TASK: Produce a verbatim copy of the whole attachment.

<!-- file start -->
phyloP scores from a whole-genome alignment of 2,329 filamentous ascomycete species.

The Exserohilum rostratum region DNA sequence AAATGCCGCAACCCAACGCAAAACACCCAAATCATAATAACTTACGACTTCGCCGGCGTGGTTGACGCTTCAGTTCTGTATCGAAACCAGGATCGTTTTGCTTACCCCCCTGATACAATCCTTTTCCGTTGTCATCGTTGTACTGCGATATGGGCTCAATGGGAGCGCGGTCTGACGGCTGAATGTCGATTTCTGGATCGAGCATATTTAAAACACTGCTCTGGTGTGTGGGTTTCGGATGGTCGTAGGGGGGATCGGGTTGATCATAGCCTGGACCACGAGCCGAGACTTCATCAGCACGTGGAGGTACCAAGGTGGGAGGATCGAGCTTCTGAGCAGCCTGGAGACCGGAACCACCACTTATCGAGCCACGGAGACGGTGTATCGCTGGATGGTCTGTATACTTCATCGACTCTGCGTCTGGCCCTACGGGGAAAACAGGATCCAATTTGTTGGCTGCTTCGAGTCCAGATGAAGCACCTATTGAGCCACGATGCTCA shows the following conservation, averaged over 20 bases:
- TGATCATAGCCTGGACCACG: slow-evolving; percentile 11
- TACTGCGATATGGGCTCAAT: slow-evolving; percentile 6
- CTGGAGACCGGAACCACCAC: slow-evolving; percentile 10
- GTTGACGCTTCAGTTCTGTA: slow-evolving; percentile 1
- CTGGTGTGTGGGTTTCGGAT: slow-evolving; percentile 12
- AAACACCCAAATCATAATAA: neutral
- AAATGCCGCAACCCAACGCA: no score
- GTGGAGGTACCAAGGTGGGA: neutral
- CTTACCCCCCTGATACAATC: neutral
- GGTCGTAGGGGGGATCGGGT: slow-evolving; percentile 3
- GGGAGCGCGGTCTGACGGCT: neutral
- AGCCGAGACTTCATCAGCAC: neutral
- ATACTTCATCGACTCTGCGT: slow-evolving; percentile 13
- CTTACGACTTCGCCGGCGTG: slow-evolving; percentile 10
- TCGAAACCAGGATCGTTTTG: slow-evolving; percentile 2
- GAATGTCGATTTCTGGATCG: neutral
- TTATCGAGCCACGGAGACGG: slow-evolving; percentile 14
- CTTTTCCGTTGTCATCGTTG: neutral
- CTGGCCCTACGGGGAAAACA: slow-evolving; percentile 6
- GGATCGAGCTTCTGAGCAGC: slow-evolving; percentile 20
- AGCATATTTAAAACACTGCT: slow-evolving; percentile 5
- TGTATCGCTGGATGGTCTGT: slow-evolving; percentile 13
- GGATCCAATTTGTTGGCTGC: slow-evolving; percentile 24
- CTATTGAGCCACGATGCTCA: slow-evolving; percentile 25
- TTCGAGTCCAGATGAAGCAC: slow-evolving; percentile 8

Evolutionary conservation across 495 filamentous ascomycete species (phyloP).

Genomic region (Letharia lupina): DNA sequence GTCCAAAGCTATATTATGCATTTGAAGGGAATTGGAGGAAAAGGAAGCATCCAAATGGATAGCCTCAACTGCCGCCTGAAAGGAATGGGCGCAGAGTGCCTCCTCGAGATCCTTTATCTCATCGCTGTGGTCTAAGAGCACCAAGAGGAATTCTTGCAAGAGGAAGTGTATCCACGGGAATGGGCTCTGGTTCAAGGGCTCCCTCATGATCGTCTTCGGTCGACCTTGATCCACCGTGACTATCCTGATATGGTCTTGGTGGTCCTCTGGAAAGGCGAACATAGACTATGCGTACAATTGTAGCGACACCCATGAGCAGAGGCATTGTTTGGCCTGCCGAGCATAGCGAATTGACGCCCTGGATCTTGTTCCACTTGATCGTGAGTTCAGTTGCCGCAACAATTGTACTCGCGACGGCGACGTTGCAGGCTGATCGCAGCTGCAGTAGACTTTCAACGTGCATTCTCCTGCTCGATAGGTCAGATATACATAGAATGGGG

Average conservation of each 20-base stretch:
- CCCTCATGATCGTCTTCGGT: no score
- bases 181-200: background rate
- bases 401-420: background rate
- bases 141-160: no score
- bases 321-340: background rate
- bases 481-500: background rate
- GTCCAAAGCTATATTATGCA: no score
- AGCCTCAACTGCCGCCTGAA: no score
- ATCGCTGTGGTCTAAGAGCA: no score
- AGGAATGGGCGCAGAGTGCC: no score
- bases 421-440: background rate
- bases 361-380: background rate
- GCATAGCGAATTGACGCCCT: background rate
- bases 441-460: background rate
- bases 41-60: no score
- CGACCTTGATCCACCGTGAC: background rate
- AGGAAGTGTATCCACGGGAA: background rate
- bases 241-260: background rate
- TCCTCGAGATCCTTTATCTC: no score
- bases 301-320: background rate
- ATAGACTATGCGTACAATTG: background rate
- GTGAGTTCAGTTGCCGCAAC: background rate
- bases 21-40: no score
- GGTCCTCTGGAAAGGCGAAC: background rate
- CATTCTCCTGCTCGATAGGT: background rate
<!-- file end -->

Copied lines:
phyloP scores from a whole-genome alignment of 2,329 filamentous ascomycete species.

The Exserohilum rostratum region DNA sequence AAATGCCGCAACCCAACGCAAAACACCCAAATCATAATAACTTACGACTTCGCCGGCGTGGTTGACGCTTCAGTTCTGTATCGAAACCAGGATCGTTTTGCTTACCCCCCTGATACAATCCTTTTCCGTTGTCATCGTTGTACTGCGATATGGGCTCAATGGGAGCGCGGTCTGACGGCTGAATGTCGATTTCTGGATCGAGCATATTTAAAACACTGCTCTGGTGTGTGGGTTTCGGATGGTCGTAGGGGGGATCGGGTTGATCATAGCCTGGACCACGAGCCGAGACTTCATCAGCACGTGGAGGTACCAAGGTGGGAGGATCGAGCTTCTGAGCAGCCTGGAGACCGGAACCACCACTTATCGAGCCACGGAGACGGTGTATCGCTGGATGGTCTGTATACTTCATCGACTCTGCGTCTGGCCCTACGGGGAAAACAGGATCCAATTTGTTGGCTGCTTCGAGTCCAGATGAAGCACCTATTGAGCCACGATGCTCA shows the following conservation, averaged over 20 bases:
- TGATCATAGCCTGGACCACG: slow-evolving; percentile 11
- TACTGCGATATGGGCTCAAT: slow-evolving; percentile 6
- CTGGAGACCGGAACCACCAC: slow-evolving; percentile 10
- GTTGACGCTTCAGTTCTGTA: slow-evolving; percentile 1
- CTGGTGTGTGGGTTTCGGAT: slow-evolving; percentile 12
- AAACACCCAAATCATAATAA: neutral
- AAATGCCGCAACCCAACGCA: no score
- GTGGAGGTACCAAGGTGGGA: neutral
- CTTACCCCCCTGATACAATC: neutral
- GGTCGTAGGGGGGATCGGGT: slow-evolving; percentile 3
- GGGAGCGCGGTCTGACGGCT: neutral
- AGCCGAGACTTCATCAGCAC: neutral
- ATACTTCATCGACTCTGCGT: slow-evolving; percentile 13
- CTTACGACTTCGCCGGCGTG: slow-evolving; percentile 10
- TCGAAACCAGGATCGTTTTG: slow-evolving; percentile 2
- GAATGTCGATTTCTGGATCG: neutral
- TTATCGAGCCACGGAGACGG: slow-evolving; percentile 14
- CTTTTCCGTTGTCATCGTTG: neutral
- CTGGCCCTACGGGGAAAACA: slow-evolving; percentile 6
- GGATCGAGCTTCTGAGCAGC: slow-evolving; percentile 20
- AGCATATTTAAAACACTGCT: slow-evolving; percentile 5
- TGTATCGCTGGATGGTCTGT: slow-evolving; percentile 13
- GGATCCAATTTGTTGGCTGC: slow-evolving; percentile 24
- CTATTGAGCCACGATGCTCA: slow-evolving; percentile 25
- TTCGAGTCCAGATGAAGCAC: slow-evolving; percentile 8

Evolutionary conservation across 495 filamentous ascomycete species (phyloP).

Genomic region (Letharia lupina): DNA sequence GTCCAAAGCTATATTATGCATTTGAAGGGAATTGGAGGAAAAGGAAGCATCCAAATGGATAGCCTCAACTGCCGCCTGAAAGGAATGGGCGCAGAGTGCCTCCTCGAGATCCTTTATCTCATCGCTGTGGTCTAAGAGCACCAAGAGGAATTCTTGCAAGAGGAAGTGTATCCACGGGAATGGGCTCTGGTTCAAGGGCTCCCTCATGATCGTCTTCGGTCGACCTTGATCCACCGTGACTATCCTGATATGGTCTTGGTGGTCCTCTGGAAAGGCGAACATAGACTATGCGTACAATTGTAGCGACACCCATGAGCAGAGGCATTGTTTGGCCTGCCGAGCATAGCGAATTGACGCCCTGGATCTTGTTCCACTTGATCGTGAGTTCAGTTGCCGCAACAATTGTACTCGCGACGGCGACGTTGCAGGCTGATCGCAGCTGCAGTAGACTTTCAACGTGCATTCTCCTGCTCGATAGGTCAGATATACATAGAATGGGG

Average conservation of each 20-base stretch:
- CCCTCATGATCGTCTTCGGT: no score
- bases 181-200: background rate
- bases 401-420: background rate
- bases 141-160: no score
- bases 321-340: background rate
- bases 481-500: background rate
- GTCCAAAGCTATATTATGCA: no score
- AGCCTCAACTGCCGCCTGAA: no score
- ATCGCTGTGGTCTAAGAGCA: no score
- AGGAATGGGCGCAGAGTGCC: no score
- bases 421-440: background rate
- bases 361-380: background rate
- GCATAGCGAATTGACGCCCT: background rate
- bases 441-460: background rate
- bases 41-60: no score
- CGACCTTGATCCACCGTGAC: background rate
- AGGAAGTGTATCCACGGGAA: background rate
- bases 241-260: background rate
- TCCTCGAGATCCTTTATCTC: no score
- bases 301-320: background rate
- ATAGACTATGCGTACAATTG: background rate
- GTGAGTTCAGTTGCCGCAAC: background rate
- bases 21-40: no score
- GGTCCTCTGGAAAGGCGAAC: background rate
- CATTCTCCTGCTCGATAGGT: background rate